The adult is grayish to reddish-brown above and cream, pinkish or greenish-white below. The body is moderately stout and the snout is pointed. This snake grows to a maximum length of about 11 inches. Juveniles are darker than adults at birth, and possess a cream to yellow crossband on the back of the black head. Body color and the crossband darken with age, but may not become completely obscure. This species is seldom seen because of their secretive habits. They will come out during heavy summer rains. They have been found hibernating with masses of copperheads, ribbon snakes, lizards, frogs and toads. This snake will not bite upon capture but may emit musk from glands at the base of the tail or even feces. They are known to “play dead,” becoming rigid with mouth open and tongue protruding. This species may be preyed on by mole snakes, scarlet snakes, milk snakes, raccoons, opossums, large spiders, certain beetles and toads. Movements occur at night and at dusk, especially in the warm months.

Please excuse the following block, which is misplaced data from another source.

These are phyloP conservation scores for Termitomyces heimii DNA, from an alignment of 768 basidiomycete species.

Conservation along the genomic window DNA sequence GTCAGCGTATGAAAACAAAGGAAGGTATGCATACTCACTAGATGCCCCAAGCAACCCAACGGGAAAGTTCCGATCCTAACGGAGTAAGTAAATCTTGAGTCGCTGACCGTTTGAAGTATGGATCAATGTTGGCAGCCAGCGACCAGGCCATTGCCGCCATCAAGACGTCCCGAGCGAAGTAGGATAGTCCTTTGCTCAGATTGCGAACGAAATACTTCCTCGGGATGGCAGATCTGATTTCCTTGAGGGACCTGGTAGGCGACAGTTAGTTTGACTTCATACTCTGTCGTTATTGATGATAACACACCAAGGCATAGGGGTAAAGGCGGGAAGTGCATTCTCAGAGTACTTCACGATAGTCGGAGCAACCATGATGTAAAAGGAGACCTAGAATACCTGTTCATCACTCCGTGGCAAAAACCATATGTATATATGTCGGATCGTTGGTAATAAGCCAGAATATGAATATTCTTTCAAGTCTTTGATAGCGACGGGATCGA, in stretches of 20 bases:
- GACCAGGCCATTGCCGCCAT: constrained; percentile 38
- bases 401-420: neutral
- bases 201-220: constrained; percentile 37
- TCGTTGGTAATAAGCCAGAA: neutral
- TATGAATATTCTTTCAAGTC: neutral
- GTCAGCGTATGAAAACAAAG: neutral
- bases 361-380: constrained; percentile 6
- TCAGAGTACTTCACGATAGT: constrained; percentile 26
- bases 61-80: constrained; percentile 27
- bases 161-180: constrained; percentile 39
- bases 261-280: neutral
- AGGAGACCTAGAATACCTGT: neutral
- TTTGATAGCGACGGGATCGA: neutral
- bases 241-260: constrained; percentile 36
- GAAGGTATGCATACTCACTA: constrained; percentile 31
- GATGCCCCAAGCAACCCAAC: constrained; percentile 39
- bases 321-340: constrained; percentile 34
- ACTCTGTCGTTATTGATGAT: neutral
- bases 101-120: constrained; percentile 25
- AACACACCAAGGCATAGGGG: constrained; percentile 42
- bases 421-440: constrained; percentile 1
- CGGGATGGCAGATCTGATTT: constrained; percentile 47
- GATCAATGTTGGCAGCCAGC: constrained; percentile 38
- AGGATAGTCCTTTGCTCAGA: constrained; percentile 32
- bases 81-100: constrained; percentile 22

Virginia striatula occurs in southeastern Virginia, eastern Mecklenburg County and south of the Rappahannock River. This species is found among decaying logs and rotting stumps in open woodlands, grassy areas, suburban woodlots, and along field edges. It is also found underground in loose soil. It may prefer wetter areas than the smooth earthsnake.
This species feeds on predominantly on earthworms, but will also eat snails, ant eggs, and soft-bodied insects.